One possibility is that competitive advantages allow for charging higher prices. Most customers only obtain a few quotes; thus, high-volume installers may face few rivals when providing a quote to a customer. By contrast, low-volume installers may perceive greater competitive pressures to undercut the prices of high-volume installers in their territory. Further, low-volume installers are generally less able to offer third-party ownership (TPO) products than high-volume installers. As a result, they are not as active in TPO markets, and high-volume installers face less competition when bidding to customers interested in TPO products.
Most prospective customers are first-time buyers and largely unfamiliar with PV installation. In markets for similarly novel and complex products, like consumer electronics, customers often use reference points such as brand names and advertising to select between product options. High-volume installers may be better positioned to use their scale, brand awareness and marketing to attract these first-time buyers and charge higher prices.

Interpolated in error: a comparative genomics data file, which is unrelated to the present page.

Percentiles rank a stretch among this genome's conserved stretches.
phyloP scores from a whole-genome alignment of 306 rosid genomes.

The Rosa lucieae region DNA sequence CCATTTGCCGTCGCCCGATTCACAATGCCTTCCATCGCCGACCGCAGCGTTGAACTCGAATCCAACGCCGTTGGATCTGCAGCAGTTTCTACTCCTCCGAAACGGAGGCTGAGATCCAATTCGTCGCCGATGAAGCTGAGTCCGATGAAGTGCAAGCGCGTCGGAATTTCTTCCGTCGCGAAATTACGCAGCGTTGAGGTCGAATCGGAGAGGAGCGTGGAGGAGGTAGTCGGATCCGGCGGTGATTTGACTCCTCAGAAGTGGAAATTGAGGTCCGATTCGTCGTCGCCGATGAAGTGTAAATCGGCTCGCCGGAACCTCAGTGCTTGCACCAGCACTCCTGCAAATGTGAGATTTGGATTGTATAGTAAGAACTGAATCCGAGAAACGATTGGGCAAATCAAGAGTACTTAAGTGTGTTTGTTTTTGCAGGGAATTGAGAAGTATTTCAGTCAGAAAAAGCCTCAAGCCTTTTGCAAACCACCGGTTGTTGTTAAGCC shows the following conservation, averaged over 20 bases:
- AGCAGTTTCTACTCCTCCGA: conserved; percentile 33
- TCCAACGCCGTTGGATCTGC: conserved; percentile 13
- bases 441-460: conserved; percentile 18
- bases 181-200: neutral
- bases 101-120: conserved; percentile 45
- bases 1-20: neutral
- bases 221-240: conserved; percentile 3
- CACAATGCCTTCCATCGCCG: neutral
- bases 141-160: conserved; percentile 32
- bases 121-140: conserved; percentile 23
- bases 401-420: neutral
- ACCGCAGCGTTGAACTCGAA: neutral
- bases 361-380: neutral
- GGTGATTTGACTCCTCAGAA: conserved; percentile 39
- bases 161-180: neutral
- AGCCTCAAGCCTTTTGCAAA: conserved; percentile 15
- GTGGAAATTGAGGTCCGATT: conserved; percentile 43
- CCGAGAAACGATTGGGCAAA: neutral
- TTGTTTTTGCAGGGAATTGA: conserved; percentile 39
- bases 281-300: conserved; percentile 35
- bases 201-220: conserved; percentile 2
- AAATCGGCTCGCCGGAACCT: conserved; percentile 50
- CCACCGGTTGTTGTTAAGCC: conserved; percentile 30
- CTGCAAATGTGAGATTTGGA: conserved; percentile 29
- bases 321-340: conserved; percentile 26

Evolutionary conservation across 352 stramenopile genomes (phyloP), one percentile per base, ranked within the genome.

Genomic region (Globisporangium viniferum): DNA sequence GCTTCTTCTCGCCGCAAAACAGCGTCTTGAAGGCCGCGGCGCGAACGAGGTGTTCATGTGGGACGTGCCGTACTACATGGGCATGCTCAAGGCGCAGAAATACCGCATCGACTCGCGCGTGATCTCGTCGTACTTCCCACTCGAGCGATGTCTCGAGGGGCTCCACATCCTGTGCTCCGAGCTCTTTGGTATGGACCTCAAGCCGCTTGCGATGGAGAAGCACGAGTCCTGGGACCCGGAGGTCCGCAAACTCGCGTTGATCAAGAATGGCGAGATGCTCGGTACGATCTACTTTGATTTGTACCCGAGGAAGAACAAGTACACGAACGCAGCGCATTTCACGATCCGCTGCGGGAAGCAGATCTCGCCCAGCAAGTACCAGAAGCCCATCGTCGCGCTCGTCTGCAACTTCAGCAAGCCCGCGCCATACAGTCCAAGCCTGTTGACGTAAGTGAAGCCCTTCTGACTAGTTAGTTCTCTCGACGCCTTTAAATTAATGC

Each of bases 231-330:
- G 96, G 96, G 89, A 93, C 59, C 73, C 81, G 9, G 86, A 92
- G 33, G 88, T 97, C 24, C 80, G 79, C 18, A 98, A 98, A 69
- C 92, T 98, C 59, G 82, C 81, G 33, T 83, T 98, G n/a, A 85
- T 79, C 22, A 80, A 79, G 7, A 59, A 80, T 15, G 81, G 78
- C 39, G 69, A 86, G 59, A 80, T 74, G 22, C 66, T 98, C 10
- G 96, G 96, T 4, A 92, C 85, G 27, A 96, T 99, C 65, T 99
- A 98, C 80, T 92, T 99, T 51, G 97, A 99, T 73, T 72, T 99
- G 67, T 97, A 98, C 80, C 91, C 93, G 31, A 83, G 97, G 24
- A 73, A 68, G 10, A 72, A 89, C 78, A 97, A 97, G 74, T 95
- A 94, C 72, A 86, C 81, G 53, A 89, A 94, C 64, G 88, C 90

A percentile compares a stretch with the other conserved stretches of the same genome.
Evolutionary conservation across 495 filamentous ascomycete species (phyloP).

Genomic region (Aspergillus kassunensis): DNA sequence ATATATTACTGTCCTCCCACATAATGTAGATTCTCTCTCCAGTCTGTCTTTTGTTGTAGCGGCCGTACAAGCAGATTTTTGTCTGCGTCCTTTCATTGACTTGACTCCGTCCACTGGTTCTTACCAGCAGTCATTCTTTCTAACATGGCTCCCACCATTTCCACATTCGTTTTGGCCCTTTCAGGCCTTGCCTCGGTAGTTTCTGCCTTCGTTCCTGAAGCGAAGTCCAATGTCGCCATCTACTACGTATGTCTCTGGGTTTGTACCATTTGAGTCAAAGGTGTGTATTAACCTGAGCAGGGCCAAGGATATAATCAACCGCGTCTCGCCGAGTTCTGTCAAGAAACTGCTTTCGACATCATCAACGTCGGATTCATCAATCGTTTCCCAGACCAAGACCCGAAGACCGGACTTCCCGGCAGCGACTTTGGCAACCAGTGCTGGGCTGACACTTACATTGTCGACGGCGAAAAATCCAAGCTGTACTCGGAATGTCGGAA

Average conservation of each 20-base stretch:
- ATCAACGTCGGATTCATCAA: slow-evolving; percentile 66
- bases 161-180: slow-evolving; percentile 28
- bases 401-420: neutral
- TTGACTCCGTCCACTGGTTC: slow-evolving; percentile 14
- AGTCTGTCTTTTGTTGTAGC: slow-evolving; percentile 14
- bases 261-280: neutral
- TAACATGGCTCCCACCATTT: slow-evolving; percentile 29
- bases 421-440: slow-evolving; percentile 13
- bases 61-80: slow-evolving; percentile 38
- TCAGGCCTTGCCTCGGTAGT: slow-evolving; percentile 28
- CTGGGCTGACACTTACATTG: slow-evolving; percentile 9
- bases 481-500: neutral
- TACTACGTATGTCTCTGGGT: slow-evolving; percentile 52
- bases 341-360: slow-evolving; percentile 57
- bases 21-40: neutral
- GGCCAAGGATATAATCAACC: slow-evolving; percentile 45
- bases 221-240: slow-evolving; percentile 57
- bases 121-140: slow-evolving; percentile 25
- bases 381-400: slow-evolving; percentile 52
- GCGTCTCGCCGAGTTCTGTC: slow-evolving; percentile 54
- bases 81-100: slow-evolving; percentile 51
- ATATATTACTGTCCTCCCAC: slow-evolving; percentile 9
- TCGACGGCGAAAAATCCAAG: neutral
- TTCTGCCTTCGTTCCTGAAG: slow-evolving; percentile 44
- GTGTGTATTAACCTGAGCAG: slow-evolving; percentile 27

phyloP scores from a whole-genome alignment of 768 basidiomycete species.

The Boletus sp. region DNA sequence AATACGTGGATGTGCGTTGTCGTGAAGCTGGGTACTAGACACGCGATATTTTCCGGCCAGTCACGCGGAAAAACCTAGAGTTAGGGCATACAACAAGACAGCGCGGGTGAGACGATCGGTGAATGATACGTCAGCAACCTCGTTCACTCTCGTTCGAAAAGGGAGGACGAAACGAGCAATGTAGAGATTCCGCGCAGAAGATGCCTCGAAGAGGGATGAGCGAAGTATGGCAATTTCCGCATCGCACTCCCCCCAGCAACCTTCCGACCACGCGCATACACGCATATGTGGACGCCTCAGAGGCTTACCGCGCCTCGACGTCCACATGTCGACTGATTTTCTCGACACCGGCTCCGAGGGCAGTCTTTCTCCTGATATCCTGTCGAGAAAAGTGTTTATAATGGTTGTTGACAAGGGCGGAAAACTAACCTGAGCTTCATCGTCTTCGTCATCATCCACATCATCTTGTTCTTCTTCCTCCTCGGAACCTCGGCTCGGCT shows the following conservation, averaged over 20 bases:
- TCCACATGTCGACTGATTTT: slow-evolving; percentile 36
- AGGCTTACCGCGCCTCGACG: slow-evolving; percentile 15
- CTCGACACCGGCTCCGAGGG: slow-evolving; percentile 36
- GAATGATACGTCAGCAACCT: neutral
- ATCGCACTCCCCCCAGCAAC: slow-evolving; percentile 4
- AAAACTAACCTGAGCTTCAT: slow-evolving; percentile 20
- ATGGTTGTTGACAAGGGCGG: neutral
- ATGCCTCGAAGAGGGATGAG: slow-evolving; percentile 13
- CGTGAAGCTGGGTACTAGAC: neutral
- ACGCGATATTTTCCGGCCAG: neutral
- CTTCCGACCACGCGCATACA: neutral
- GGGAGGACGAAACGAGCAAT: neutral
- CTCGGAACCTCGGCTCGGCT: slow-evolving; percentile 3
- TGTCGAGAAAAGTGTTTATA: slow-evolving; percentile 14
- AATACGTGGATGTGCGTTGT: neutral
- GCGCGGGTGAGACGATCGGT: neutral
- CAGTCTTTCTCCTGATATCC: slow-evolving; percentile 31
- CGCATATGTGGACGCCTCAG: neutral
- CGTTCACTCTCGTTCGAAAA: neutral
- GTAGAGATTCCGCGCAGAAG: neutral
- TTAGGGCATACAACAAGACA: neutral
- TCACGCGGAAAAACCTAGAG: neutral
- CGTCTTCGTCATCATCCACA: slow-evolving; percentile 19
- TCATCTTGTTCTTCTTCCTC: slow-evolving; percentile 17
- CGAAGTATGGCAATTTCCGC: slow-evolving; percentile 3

Additionally, higher quote prices by high-volume installers may reflect some diseconomies of scale in residential PV installation. In particular, they may incur higher customer acquisition costs than other low-volume installers. High-volume installers have invested in broad-ranging customer acquisition strategies such as mass marketing and door-to-door canvassing. These customer acquisition efforts have allowed some installers to scale in size but have also proven to be costlier than methods more commonly used by low-volume installers, such as customer referrals. As a result, customer acquisition costs in the U.S. solar industry have increased in recent years, especially among high-volume installers.
Why would customers accept higher prices from high-volume installers, if lower prices are available from other low-volume installers?
Some customers may prefer working with high-volume companies for a variety of reasons, such as the ability to honor contractual terms and warranties.